being in Tilbury Hope, beneath Gravesend, a Matter not only perillous to
upon the River, but a Cause also to destroy infinitely the young Breed and Fry
by the Harms those Timbers did to Fishermens Nets, by reason of their continual
standing in the main Course, and speedy Current of the Stream, which was
annoyed and injured thereby; his honourable Care extended so far, that by the
Diligence of the Water Bailiff, being thereto by his Office and Place
directed; those grievous Hurts and Annoyances were all taken up, and conveyed to
Guildhall in London, as an Example to all that should dare to offend in the like
or presume to prejudice such an honourable Course of our Fishing; as it is
reported, at every Tide by Day and Night, Four Bushels of small Fish and Fry
(continually throughout the whole Year) are saved and preserved by this worthy
Providence; which otherwise had remained to the former desperate Spoil, and
a great hindrance to the abounding Increase now likely to ensue thereby.
Timbers in the Thames, no mean hurt to the River, complained of and redressed.
The Lord Maior and Commonalty, within the Compass of three Years now last past,
have caused this noble River of Thames Westward, to be cleared and cleansed of
Seventy nine Stops or Hatches, consisting of divers great Stakes and Piles
Erected by Fishermen for their private Gain; and standing dangerously for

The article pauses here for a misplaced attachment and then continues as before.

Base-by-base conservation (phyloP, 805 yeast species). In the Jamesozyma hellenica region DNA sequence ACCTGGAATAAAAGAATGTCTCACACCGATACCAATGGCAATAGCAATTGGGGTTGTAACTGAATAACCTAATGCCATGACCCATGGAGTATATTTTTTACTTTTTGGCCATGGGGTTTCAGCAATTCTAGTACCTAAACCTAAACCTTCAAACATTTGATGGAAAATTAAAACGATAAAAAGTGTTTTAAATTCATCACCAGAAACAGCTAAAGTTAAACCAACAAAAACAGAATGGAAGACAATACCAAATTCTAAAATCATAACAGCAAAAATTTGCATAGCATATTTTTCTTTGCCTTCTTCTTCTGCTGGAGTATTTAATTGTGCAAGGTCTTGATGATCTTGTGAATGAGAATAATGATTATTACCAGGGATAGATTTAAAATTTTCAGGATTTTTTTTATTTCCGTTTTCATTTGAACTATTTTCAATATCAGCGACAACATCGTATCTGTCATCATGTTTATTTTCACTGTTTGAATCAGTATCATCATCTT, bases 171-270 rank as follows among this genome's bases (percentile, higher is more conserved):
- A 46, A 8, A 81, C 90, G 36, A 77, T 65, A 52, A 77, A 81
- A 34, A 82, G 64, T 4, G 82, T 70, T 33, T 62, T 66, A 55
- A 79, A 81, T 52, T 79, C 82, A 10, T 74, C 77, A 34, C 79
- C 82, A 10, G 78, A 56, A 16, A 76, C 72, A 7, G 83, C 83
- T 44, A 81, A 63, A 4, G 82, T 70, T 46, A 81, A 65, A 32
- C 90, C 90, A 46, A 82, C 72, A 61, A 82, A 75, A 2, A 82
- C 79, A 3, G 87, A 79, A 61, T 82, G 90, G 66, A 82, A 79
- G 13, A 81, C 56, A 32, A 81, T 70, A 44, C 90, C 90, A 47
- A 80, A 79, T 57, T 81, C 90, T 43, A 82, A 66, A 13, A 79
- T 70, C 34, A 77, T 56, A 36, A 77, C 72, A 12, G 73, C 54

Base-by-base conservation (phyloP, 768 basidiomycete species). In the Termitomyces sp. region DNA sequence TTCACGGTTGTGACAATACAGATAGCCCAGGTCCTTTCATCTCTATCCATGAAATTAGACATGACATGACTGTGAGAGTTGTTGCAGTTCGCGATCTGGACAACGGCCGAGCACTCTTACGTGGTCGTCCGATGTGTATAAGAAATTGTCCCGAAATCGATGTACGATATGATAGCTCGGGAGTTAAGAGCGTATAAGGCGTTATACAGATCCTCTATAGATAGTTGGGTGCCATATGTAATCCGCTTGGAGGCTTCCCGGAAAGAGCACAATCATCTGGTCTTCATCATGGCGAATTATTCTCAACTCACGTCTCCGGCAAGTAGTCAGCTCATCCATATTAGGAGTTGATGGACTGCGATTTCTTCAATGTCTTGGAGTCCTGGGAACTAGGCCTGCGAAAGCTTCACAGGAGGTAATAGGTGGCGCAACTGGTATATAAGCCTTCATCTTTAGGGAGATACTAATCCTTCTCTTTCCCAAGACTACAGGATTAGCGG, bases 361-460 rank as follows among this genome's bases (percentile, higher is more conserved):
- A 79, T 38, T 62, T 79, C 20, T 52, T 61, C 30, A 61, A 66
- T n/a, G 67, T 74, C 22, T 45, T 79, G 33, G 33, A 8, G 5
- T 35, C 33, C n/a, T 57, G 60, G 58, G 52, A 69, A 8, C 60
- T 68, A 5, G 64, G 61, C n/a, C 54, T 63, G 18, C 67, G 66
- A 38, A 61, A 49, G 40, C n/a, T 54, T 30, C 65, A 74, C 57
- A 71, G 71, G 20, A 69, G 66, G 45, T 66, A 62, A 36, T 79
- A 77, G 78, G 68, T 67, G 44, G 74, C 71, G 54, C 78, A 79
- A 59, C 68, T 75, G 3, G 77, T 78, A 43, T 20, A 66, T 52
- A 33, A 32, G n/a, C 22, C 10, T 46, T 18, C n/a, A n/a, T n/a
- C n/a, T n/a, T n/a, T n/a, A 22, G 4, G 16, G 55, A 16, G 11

near unto the fair Deep, so that none of them do now remain upon the River, but
such as stand out of the passable fair Way, and can be no prejudice to
otherwise they serve as a great Succour to the young Breed and Fry, being
the Waters Bottom; and placed so remotely on the River, that they relieve and
many poor Fishermen thereon dwelling. Beside, in the great Heat and Drought of
Summer, when Water usually is most scanty, these Stops are the Cause of raising
Waters so high, that Barges may well and safely pass, with all kind of Goods to
antient Mother City; whereas else they would be grounded, how many soever, and
void of Passage by Lowness of the Water.
* That is, between the Years 1515, and 1518 when A. M. first wrote and published this.
The Lord Maior clears the Thames of many Stops or Hatches.
There is likewise a Number of Fishermen belonging to the River of Thames, some
stiled by the Name of Trinkermen [Tynkermen] of whom something was said before;
Hebbermen, Petermen, Trawlermen, &c. that have lived in preceding Times by
unlawful Fishing on this River, and to the great Injury of her abounding Store.
means of this well provided Restriction, so forwarded in the main Magistrate,
followed in the diligent Endeavour of the careful Water Bailiff, (making no
spare of his
Pains at all whatsoever) their Insolency hath been reduced to a more temperate
Qualification. And the awful Hand of Civil Government appeareth to carry much
Respect, than formerly it did.
Unlawful Fishermen restrained.
Nor let this provident Care, both for the Safety of Passengers on the River, and
Preservation of the Breed and Fry, be understood as a Matter of Novelty, without
precedent Example in elder Days; since it plainly appeareth, that the very like
was kept and effected in the Time of K. Henry IV. the Seventh Year of his Reign,
Anno Dom. 1405. Also more lately in the Days of K. Henry VIII, &c. As is
by Records in divers Chronicles, and so warranted and avouched, as already hath
said, and shall in more ample manner hereafter appear.
The Care the City had of the River in former Times.
Concerning the Controversial Question about the Rivers of Thames and Medway, all
Variance and Difference was absolutely concluded in the Year 1613, the 20th Day
May; Sir John Swinnerton, Knight, being then Lord Maior, and careful Conservator
the said River's Rights; and Thomas Sparrey, Esq; his Subsitute and re-
The Controversy about the Rivers decided, Sir John Swinnerton, Maior.